The race to be dirty

The ever interesting Steve LeVine makes an unusual point about Mitt Romney.

He writes that “Calculating that clean energy is passé among Americans more concerned about jobs and their own pocketbooks, Romney is gambling that he can tip swing voters his way by embracing dirtier air and water if the tradeoff is more employment and economic growth”. Indeed, as has been noted here before, there is now so an abudence of energy resources that policy makers have to decide which to priortise.

The article argues that “Romney’s gamble is essentially a bet on the demonstrated disruptive potency of shale gas and shale oil, which over the last year or so have shaken up geopolitics from Russia to the Middle East and China. Now, Romney and the GOP leadership hope they will have the same impact on U.S. domestic politics”. Importantly he adds that “A flood of new oil and natural gas production in states such as North Dakota, Ohio, Pennsylvania, and Texas is changing the national and global economies. U.S. oil production is projected to reach 6.3 million barrels a day this year”.  Naturally, this will have great relevance for the United States when it comes to its dealings with the Middle East, yet perhaps of more relevance for Romney and the election in November, he writes that, President Obama’s “critics say an unfettered fossil fuels industry could produce 1.4 million new jobs by 2030. They believe that American voters won’t be too impressed with Obama’s argument that he is leading a balanced energy-and-jobs approach that includes renewable fuels and electric cars”.

Indeed, almost anthing that is “unfettered” is extremely dangerous. Obama deserves support, although some of his decisions are politically motivated, he will be proved right in many decades hence. It is a great problem to democracy, as has been witnessed in Europe and America, that it does not make long term planned politically useful. Dictatorships have no elecotrate to face every four or five years and so can can into account demographics and other factors, that ordinarily would be of little importance to politicians.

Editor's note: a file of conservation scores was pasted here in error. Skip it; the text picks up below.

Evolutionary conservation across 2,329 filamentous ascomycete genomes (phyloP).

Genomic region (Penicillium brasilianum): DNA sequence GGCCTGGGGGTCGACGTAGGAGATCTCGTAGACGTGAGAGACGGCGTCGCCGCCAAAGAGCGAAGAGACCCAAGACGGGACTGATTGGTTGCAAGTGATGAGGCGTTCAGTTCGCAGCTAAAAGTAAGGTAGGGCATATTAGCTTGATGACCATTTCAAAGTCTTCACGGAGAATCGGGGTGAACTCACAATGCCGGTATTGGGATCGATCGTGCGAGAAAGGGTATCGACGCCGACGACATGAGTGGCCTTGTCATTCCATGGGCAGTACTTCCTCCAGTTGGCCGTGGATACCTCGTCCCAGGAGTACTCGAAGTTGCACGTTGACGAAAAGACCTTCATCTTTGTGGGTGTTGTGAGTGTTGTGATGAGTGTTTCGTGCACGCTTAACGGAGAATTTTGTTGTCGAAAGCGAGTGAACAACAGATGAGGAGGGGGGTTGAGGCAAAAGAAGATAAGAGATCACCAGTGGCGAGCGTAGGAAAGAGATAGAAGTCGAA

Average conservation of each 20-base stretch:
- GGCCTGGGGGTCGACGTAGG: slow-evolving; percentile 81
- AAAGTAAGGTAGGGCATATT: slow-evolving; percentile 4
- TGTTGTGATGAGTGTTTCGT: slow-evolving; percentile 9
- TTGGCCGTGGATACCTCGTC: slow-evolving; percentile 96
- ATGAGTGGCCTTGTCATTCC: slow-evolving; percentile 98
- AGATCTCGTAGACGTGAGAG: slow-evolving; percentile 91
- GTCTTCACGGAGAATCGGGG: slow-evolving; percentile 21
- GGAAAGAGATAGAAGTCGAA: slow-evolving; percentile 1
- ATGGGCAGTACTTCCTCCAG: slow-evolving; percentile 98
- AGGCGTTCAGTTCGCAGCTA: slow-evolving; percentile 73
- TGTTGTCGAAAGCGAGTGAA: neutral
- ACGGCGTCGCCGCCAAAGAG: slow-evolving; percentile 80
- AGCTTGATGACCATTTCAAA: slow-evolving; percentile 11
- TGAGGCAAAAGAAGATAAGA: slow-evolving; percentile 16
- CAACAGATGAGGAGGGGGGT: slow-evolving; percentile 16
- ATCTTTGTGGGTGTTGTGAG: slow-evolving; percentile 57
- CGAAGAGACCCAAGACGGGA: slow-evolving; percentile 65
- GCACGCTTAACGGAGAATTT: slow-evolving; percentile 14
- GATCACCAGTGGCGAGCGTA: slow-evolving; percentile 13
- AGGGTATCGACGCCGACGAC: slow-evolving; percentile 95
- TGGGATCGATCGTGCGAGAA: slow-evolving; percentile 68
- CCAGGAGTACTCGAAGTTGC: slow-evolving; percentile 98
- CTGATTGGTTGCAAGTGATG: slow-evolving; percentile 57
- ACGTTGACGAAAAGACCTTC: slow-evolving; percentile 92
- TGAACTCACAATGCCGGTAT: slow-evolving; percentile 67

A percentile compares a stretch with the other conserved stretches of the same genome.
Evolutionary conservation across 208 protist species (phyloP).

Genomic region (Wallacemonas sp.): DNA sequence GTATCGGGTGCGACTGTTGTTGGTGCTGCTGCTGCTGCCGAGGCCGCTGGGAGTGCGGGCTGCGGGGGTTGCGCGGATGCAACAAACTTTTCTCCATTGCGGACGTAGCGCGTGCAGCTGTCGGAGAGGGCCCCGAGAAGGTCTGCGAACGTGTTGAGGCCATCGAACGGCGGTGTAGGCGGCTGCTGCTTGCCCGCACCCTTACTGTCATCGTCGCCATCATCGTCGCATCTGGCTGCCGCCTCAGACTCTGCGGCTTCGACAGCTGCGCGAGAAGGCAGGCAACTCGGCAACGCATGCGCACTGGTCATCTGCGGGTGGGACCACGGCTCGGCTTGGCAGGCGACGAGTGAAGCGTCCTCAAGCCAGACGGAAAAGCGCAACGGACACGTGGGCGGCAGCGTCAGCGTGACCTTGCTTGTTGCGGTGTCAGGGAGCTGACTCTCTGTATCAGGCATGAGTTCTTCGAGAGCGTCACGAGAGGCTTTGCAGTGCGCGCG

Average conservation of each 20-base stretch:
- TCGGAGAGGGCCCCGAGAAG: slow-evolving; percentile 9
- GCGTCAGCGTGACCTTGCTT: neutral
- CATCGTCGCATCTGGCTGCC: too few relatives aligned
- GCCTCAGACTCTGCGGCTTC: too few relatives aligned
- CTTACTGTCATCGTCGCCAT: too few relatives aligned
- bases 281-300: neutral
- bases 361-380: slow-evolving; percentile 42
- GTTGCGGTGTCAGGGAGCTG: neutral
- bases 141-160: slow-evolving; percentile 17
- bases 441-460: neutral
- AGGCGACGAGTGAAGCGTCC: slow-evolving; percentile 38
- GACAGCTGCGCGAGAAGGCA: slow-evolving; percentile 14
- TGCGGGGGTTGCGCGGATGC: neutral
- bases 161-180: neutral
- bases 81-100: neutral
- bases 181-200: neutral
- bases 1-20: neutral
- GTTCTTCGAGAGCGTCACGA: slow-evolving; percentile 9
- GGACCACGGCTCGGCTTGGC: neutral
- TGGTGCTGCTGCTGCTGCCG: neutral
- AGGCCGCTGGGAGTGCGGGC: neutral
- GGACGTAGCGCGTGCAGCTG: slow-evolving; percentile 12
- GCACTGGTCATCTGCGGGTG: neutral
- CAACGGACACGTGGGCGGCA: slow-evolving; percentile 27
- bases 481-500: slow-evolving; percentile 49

Crucially LeVine points out that “The GOP’s oil-and-jobs campaign — in April alone, 81 percent of U.S. political ads attacking Obama were on the subject of energy, according to Kantar Media, a firm that tracks political advertising — is a risk that could backfire. Americans could decide that they prefer clean energy after all. Or, as half a dozen election analysts and political science professors told me, energy — even if it seems crucial at this moment in time — may not be a central election issue by November”.

He argues correctly that there has been a long history of clean politics, with Richard Nixon founding the EPA and that “President George W. Bush also famously declared that ‘America is addicted to oil’ in his 2006 State of the Union address, and initiated most of the energy programs for which Obama is currently under fire. And Palin’s drumbeat [to increase drilling in Alaska] in the end seemed to fall flat”.

He ends noting that “Romney grants that Obama is not precisely Mr. Clean — while the president has championed clean energy technologies, he has also stewarded over the greatest buildup in U.S. fossil fuel production since the 1990s. But Romney insists he will be dirtier: He vows to open more land to oil and gas drilling, approve the import of more Canadian oil sands to Gulf Coast refineries, and allow more coal mining”. Whether a President Romney would really pass all these measures is highly doubtful, so it should simply be taken as telling people what they want to hear, nothing more.

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2 Responses to “The race to be dirty”

  1. Resource winners « Order and Tradition Says:

    […] the green movement and of course, OPEC with “prices dropping and competing supplies flowing from numerous new […]

  2. “Promises far too much” « Order and Tradition Says:

    […] debate about American energy independence rolls on, with an article noting that Romney’s energy team […]

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